Please enjoy another guest blog from our AmeriCorps Member, Evan Abramsky – we only have a month and a half left of his term, so please enjoy his thoughts while you can! Thanks for your service, Evan!
This past month, I was referred to several sets of research on intimate partner violence, all of which came to some very surprising and questionable findings. The studies all concluded that bidirectional violence (between both partners) was overwhelmingly the most common form of IPV reported by large samples of couples. Among couples that reported unidirectional violence, women were twice as likely as men to be perpetrators. Immediately, I greeted the findings with skepticism, and upon further review, discovered the researchers’ key flaw across their studies: a failure to validly measure IPV.
In constructing social science research, one of the trickiest projects is creating measures that are both reliable and valid. While the two terms may sound like synonyms, they are actually quite distinct. A reliable measure will record the same responses from an individual each time that individual is measured, without meaningless fluctuations. A valid measure, on the other hand, must actually measure the concept we are attempting to study. For example, if I’m attempting to measure gender and I decide to do so using an individual’s height, I would be using a measure this technically reliable (their height won’t change between measurements), but is completely invalid.
There are many reliable tests and surveys designed to study intimate partner violence, however, they are often invalid measures of the true weight of the violence and this poses serious problems to creating effective IPV policy. For many researchers, it is convenient and reliable to administer a survey of the types of violence employed by abusers in an attempt to understand IPV, which is the basic methodology of surveys like the Conflict Tactics Scale (CTS), and then use the results to draw conclusions on the frequency of domestic violence in a population. However, such a methodology is not valid, making the results of such a study questionable at best. This can be dangerous for IPV response policy, as it may overstate the relative occurrence of violence among women, while fueling arguments that are counterproductive to our understanding of IPV.
The results of such measures are invalid because they fail to fully grasp the nature of intimate partner violence. IPV is not the simple use of violence against an intimate partner; it is a pattern-based perpetration of coercive control that must be properly contextualized to understand. An isolated incident of a wife throwing a plate in anger, is not intimate partner violence. A husband repeatedly coming home and bombarding his wife with dishes, is. However, a survey like CTS would say that both are so.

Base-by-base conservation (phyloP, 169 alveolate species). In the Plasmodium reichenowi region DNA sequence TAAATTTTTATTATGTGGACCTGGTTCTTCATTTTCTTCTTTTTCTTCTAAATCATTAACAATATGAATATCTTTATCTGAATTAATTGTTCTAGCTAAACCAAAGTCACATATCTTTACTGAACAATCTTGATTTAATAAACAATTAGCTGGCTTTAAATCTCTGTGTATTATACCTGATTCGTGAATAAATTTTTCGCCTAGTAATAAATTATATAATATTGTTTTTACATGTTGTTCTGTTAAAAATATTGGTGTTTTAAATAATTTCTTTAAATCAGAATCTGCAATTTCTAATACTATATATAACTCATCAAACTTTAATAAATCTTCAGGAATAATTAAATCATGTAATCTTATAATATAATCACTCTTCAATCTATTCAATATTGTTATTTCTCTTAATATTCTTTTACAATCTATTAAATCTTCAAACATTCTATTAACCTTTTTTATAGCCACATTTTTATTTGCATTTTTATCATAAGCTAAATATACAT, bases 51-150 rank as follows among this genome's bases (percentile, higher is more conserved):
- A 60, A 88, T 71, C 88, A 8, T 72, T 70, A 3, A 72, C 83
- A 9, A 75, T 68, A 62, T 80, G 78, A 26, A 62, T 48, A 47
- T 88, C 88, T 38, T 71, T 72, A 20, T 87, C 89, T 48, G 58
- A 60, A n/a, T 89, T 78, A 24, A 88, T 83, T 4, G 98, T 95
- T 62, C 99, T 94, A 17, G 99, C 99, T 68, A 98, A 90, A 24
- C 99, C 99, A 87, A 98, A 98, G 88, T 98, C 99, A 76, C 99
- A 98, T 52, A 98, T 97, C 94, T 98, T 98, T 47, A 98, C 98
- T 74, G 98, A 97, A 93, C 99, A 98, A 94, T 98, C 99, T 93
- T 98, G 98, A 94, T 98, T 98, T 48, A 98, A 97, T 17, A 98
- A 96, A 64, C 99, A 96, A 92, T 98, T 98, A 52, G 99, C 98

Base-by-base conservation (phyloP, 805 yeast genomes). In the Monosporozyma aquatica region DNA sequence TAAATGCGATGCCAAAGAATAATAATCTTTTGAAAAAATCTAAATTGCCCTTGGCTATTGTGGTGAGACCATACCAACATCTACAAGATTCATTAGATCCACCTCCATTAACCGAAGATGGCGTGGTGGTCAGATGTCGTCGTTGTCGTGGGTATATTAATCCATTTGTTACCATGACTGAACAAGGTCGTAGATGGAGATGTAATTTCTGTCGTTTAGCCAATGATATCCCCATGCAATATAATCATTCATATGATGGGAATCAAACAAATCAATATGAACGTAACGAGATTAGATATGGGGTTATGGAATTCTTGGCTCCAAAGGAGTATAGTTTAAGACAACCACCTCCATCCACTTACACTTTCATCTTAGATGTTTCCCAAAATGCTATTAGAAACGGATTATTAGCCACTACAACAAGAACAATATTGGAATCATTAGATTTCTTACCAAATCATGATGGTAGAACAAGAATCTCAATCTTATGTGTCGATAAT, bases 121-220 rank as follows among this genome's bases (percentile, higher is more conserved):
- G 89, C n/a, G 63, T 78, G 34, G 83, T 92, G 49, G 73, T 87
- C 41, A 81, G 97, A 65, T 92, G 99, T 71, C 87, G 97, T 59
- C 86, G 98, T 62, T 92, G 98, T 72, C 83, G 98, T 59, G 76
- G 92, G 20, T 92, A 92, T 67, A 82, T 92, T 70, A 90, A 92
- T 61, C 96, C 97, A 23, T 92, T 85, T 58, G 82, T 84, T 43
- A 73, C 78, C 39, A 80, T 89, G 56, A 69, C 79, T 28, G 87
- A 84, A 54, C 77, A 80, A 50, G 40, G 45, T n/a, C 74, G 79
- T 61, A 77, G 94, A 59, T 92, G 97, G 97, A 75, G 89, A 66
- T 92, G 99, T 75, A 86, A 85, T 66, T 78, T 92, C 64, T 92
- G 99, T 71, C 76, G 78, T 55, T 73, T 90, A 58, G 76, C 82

It is also extremely important that measures account for more subtle and complicated forms of violence, such as sexual violence and psychological violence. These are often parts of a perpetrator’s pattern of control, depriving the victim of any decent treatment or sense of self-worth. Surveys that neglect to include sexual or psychological violence miss a major aspect of the IPV mechanism of control.
For those working in the intimate partner violence field or directly researching IPV, it is important that we remain vigilant of these distinctions in scientific methodology. It is also important that we apply new measures of violence that attempt to contextualize the frequency, severity, and initiation of IPV. These measures should take into account the violence’s situational aspects, woman’s history and perception, cultural aspects, and more comprehensive set of demographic factors.
Coercive control patterns are often hidden beneath the surface of seemingly non-violent actions—a glance, the cracking of knuckles, a sharp exhale—and those studying and working with IPV survivors and perpetrators must recognize these for the non-verbal controlling threats they are.
We must always ask the question: is this the whole story?